Tuesday, August 14, 2012

The Nocona Boot Contract, Nocona, Texas


Previously, a stranger visited Ella Mae Quicksilver in Roswell, New Mexico.  Months later Ella Mae gave birth to a green-eyed, six-fingered girl, Averil Jean Quicksilver. One night when Averil was six years old, she pointed to a twinkling night star to the east. “There,” Averil said and Ella Mae knew it was a signal to continue her journey.

After crossing the dry and dusty Texas Panhandle on an early summer evening, Ella Mae sought  refuge in the small town of Nocona, Texas. On Main Street she found a quaint bungalow advertising rooms. She knocked on the door, but no answer. Little Averil had wandered over to the small “Trading Post” next to the house and gone inside. The little girl called out to her mother for help. Ella ran to the shop and was startled to see a thin woman balanced on a stool, a rope around her neck, the end tied to a sturdy beam. Averil was balancing the stool and whispering to the distraught figure.
     “Not now. We have plans for you.” Averil said to the woman as she regained her footing on the stool. Ella Mae helped her down and they went to her bungalow where Ella  made tea and asked for a room.
      In the morning over coffee, Peggy Ann explained she had lost her husband and daughter to the deadly flu. She had proved immune and survived. Peggy had put stock in working at the town's boot factory, but that day Nocona, long famous for making cowboy boots,  had lost a critical new contract. Peggy Ann spiraled into depression, losing her last hope as she was to have a position in the plant. Thus, the rope over the beam in her closed Trading Post, another bitter disappointment.
      Ella Mae thought to move on, but her daughter, Averil, insisted they stay for awhile. There was nothing in the sky Averil Jean told her mother. And besides, she related, there was work to be done in Nocona.
      Days later Freddie James drifted into town on a stormy summer night. He sought refuge in the Misty Times Saloon, where Peggy Ann helped out in the evenings.
      Peggy Ann introduced Freddie to the boys who were playing cards. Freddie joined the game and soon cleaned out the circle. The boys were uncommonly drunk as they were still depressed from the news that the U.S. Army had awarded their new boot contract to a firm in Minnesota. Nocona Boot had been banking on the business to revive the small Texas town.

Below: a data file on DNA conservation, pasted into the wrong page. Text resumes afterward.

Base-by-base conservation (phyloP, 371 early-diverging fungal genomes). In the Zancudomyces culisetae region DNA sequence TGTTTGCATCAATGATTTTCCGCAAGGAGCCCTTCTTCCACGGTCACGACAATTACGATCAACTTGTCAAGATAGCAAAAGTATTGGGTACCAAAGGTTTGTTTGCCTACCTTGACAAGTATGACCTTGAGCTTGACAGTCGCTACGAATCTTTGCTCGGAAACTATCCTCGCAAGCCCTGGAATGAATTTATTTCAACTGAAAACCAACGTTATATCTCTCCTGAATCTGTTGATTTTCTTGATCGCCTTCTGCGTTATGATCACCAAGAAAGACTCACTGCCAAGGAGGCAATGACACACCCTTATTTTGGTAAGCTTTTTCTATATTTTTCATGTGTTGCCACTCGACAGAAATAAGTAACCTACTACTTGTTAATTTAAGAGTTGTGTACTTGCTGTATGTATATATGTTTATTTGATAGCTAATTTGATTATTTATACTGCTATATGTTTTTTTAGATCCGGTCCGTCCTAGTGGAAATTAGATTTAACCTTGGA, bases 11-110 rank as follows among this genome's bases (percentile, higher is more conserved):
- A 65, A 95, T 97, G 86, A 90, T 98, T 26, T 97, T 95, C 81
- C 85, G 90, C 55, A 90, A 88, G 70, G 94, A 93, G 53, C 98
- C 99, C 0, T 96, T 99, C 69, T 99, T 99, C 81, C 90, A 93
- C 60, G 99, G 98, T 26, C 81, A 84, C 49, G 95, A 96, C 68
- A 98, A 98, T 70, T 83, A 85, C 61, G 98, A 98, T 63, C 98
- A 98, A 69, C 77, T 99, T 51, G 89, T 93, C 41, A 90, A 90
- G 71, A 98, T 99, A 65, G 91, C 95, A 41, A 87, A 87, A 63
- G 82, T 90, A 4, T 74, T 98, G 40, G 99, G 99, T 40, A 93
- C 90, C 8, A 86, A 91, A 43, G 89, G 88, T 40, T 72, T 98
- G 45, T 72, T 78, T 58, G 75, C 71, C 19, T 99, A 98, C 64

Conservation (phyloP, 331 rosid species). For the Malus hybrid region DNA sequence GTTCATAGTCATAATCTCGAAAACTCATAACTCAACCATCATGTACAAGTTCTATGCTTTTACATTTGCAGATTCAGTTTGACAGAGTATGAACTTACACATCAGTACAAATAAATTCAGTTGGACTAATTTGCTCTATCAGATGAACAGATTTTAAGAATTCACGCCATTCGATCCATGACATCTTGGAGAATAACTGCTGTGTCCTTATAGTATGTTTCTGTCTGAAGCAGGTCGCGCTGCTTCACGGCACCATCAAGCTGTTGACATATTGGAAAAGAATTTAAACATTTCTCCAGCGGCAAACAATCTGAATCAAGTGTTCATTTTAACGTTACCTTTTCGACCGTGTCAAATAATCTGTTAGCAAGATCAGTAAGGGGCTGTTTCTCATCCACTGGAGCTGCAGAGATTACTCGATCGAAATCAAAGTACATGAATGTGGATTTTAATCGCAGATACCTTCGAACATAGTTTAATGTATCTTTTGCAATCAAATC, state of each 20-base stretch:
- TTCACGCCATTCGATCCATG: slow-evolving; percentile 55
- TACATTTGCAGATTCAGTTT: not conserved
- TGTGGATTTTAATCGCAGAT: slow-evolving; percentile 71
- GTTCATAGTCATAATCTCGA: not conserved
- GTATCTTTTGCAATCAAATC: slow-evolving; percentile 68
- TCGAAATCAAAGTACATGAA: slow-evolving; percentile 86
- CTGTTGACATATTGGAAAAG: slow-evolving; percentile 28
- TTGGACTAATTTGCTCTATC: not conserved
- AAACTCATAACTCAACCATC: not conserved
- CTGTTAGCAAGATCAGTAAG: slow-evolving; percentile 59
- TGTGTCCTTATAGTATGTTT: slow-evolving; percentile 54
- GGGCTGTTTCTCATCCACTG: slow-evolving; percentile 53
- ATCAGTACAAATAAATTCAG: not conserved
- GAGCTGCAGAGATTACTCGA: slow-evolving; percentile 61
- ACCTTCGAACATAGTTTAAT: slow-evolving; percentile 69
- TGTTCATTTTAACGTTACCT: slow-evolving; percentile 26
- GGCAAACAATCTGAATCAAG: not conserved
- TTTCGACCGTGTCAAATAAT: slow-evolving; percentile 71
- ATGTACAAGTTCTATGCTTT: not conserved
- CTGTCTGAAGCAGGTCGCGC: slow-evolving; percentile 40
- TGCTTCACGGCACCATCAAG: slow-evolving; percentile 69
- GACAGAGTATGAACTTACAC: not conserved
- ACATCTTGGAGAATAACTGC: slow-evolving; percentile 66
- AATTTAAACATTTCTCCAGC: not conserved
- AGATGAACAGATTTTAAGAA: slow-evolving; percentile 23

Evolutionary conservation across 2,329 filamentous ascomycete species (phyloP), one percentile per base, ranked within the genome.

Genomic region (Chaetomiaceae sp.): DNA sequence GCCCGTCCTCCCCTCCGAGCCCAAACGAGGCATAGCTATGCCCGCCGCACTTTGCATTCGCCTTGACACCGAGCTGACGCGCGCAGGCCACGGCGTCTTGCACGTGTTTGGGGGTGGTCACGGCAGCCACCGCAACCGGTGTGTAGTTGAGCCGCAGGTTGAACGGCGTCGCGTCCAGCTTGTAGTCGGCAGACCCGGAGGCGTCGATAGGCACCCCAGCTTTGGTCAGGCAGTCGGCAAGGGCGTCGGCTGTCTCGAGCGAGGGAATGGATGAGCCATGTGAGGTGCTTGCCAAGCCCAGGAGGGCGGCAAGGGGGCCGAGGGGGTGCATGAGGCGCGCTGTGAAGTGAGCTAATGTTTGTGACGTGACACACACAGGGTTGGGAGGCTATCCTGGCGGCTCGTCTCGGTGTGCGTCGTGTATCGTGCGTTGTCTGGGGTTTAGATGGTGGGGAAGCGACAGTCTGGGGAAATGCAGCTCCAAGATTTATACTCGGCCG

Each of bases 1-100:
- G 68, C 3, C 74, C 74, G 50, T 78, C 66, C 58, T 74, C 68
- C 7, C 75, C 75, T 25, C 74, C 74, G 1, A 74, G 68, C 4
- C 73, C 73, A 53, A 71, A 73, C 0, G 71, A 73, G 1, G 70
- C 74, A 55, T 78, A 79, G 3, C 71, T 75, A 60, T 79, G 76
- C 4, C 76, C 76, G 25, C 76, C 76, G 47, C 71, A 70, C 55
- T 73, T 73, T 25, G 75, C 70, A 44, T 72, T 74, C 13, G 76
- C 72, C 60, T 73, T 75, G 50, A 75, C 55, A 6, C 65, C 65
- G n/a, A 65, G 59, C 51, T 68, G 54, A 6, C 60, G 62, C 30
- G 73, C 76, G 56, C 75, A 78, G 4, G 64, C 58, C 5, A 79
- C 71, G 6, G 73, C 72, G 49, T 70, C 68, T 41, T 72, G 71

It was the mid-1930s and Europe was stirring, so there was a modest effort to upgrade the U.S. Army. Boots were a first step. The loss of the contract hit the town hard and Freddie, a natural card sharp, found the besotted boys easy pickings, which added to their woes. Tempers flared when Freddie pushed back, gathered his stack and announced, “time to go".
      The boys hustled Freddie outside, lassoed him and tied him to the back of a truck that had been bought in anticipation of the boot contract. They planned to drag Freddie to the town line. Peggy Ann ran out and pleaded to let Freddie go.
      Hearing the commotion in the street, Ella Mae and Averil peeked out of their door. As the truck dragged Freddie past them, he tripped in a pothole and fell, hitting his head on the curb. The boys and Peggy Ann looked on in horror as Freddie slowly raised himself.         
       Gathering around Freddie, their faces were flushed and voices slurred, the boys were convinced they were delivering the grifter panhandle justice, seeing themselves as judge and jury.
        Peggy Ann tried again to reason with them, bring with to their senses. But the bad news, the ensuing drink, and Freddie’s sleight of hand fueled their fury. The boys headed back to the truck intending to resume their dragging.  Before Ella Mae could react, Averil slipped out from behind her mother and went quickly to Freddie’s side.
       The drunken men paused and gaped at the little girl with the six digits, a thumb and five fingers, not sure if it was a blessing or a curse. They watched silently as little  Averil bent and undid the chain, freeing Freddie who rubbed his head and blinked at the quiet crowd. Without a word ,but a nod to Averil, Freddie shook off his chains and ran down Main Street, vanishing into the dark.
       Staring angrily at the little girl,  they were startled by her sudden strange glow, and the compelling look in her glittering green eyes struck them mute.           
      “The Good News is coming and you will profit.” Averil said to the boys, and then hid behind her mother.
      The next day a shock. The Army informed Nocona that the boot award to Minnesota had been reversed due to irregularities.  Nocona Boot was given the new contract. Could they produce 500,000 pairs the first year?       
       Peggy Ann was asked by plant management  to undertake public relations and liaison with the U. S. Army. The town was cautiously optimistic, perhaps their luck had turned.
       Ella Mae stayed on, sitting on the porch every night and watching the sky. One evening Averil said she could not sleep and joined her mother.
       “There it is.” Averil said from her mother’s lap. And Ella Mae nodded, seeing the star to the east. Time to go.
        In the Texas Panhandle, folks often make a pilgrimage to Nocona, Texas to visit the Trading Post which stands empty. It is an odd reminder of times gone by and the strange little girl who changed the town’s luck.

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